After the user has successfully signed on, the user can make a request for services from the network service server 11. Upon receiving the request, the gateway 1 consults its access control rule lists to determine if the user is authorized receive the requested service from the network. The access control rules in the access control rule unit 6 can reference the variables that are assigned values as a result of a client integrity scan. A user's access to a requested network service may or may not be allowed based on the values assigned to the variables at the end of the scanning process. In this way, the gateway 1 is able to regulate access to network services based on the results of the scanning process.
By way of example,
It is further contemplated by the invention that when a client integrity scan occurs, either for an administrator using the “Test Run” button 32 or the “Check Syntax” button 31, or for a non-administrative user attempting to sign on to the gateway 1, the gateway 1 returns an HTML page to the web browser. The HTML page contains tags that instruct the web browser to load a Java applet from the gateway 1. The HTML page also contains parameters that are supplied as inputs to the Java applet once it is running in the web browser. The inputs instruct the Java applet to retrieve a particular client integrity scan script from the gateway 1.
Once the Java applet has obtained the specified client integrity script, the applet performs the checks specified in the script via the scripting language. When running in normal mode as part of a non-administrative user's request to sign on to the gateway, the remote user will only see a progress bar. When the administrator is performing a check syntax run or a test run, the applet will display output appropriate to the run. When the applet finishes, it will report its results to the gateway 1 using the “gateway_return( )” function of the scripting language.
It is further contemplated by the invention that in some cases, remote users attempting to sign onto the gateway 1, will be immediately redirected to the actual sign-on page. Note that there should never be a case where the remote user cannot get to the sign-on page due to problems with running the client integrity scanner. Even in cases where client integrity scanning fails to run, the remote user should be eventually sent to the sign-on page. If access control requirements disallow the remote user's access request for the sign-on page (perhaps due to a requirement that certain client integrity scan output variables take particular values), the user should see a message making it clear that their access to the sign-on page is not permitted.
It is further contemplated by an embodiment of the invention that the following functions are additions to the scripting language provided for use with the gateway 1. Each function is listed along with the type of value it returns.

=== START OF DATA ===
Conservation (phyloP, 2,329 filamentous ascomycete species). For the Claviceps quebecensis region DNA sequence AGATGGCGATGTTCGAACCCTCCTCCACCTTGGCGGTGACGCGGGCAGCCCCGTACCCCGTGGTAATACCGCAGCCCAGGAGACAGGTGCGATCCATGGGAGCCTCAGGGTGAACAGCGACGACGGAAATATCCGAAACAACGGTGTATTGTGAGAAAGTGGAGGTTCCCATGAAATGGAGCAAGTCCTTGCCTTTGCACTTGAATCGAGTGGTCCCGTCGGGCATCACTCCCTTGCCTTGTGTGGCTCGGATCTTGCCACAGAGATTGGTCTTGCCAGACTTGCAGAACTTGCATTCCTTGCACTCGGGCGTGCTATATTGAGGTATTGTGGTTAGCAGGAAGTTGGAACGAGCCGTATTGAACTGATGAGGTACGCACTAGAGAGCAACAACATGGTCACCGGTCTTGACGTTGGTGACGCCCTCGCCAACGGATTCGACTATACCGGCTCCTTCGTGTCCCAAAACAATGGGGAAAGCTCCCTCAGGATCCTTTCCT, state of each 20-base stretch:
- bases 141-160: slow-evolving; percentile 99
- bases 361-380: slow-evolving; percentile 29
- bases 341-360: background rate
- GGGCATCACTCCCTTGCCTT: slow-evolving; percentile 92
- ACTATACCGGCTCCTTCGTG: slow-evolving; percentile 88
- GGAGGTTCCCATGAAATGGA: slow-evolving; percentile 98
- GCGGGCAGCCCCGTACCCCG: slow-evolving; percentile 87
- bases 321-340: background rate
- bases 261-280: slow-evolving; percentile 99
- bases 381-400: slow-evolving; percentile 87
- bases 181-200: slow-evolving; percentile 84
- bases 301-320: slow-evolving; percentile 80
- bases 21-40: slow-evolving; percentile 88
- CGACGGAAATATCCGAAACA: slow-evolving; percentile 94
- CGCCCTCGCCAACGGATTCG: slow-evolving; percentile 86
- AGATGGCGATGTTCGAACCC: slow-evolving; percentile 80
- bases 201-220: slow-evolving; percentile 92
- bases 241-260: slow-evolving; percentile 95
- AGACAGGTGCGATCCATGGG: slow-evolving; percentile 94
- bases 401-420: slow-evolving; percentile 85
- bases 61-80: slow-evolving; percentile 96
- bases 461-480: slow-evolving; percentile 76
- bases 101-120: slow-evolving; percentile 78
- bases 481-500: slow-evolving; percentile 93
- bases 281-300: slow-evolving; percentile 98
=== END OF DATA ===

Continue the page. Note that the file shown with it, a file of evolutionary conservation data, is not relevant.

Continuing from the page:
file_search(dir, pattern, recurse)
gateway_return(name1, value1, name2, value2, . . . )
It is further contemplated by an embodiment of the invention that the Java applet that performs the client integrity scan be digitally signed by the applet developers. Signed applets can be accepted as trusted by the user of the web browser, resulting in additional abilities extended to the Java applet running on the client system. For instance, a digitally signed Java applet can be allowed to read files on the client system, whereas unsigned Java applets are unable to access such files. The use of a signed Java applet for client integrity scanning allows the applet to perform the checks associated with the script functions listed above.
It is contemplated by an embodiment of the invention that the gateway can also be implemented using one or more processors in an internal memory that execute instructions in the form of software to perform the functions noted herein.
It should be emphasized that although illustrative embodiments have been described herein in detail, that the description and drawings have been provided for purposes of illustration only and other variations both in form and detail can be added thereupon with departing from the spirit and scope of the invention. The terms and expressions herein have been used as terms of description and not terms of limitation. There is no limitation to use the terms or expressions to exclude any equivalents of features shown and described or portions thereof.
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|U.S. Classification||726/24, 726/27|
|International Classification||G06F21/00, H04L9/00, G06F12/14, G06F, H04L9/32, H04L29/06, G06F15/16, G06F15/173, G06F11/30|
|Cooperative Classification||H04L63/10, H04L63/08, G06F21/57, H04L63/166, H04L63/1433, G06F21/577|
|European Classification||G06F21/57C, G06F21/57, H04L63/14C|
|Jul 7, 2006||AS||Assignment|
Owner name: NOKIA INC., TEXAS
Free format text: ASSIGNMENT OF ASSIGNORS INTEREST;ASSIGNORS:WATKINS, CRAIG R.;BARRETT, JEREMEY;CAIN, ADAM;AND OTHERS;REEL/FRAME:017900/0854;SIGNING DATES FROM 20031110 TO 20060321
Owner name: NOKIA INC., TEXAS
Free format text: ASSIGNMENT OF ASSIGNORS INTEREST;ASSIGNORS:WATKINS, CRAIG R.;BARRETT, JEREMEY;CAIN, ADAM;AND OTHERS;REEL/FRAME:017900/0731;SIGNING DATES FROM 20031110 TO 20060321
|Feb 13, 2013||FPAY||Fee payment|
Year of fee payment: 4
|Feb 10, 2014||AS||Assignment|
Owner name: NOKIA CORPORATION, FINLAND
Free format text: ASSIGNMENT OF ASSIGNORS INTEREST;ASSIGNOR:NOKIA INC.;REEL/FRAME:032180/0810
Effective date: 20140116
|May 6, 2015||AS||Assignment|
Owner name: NOKIA TECHNOLOGIES OY, FINLAND
Free format text: ASSIGNMENT OF ASSIGNORS INTEREST;ASSIGNOR:NOKIA CORPORATION;REEL/FRAME:035577/0001
Effective date: 20150116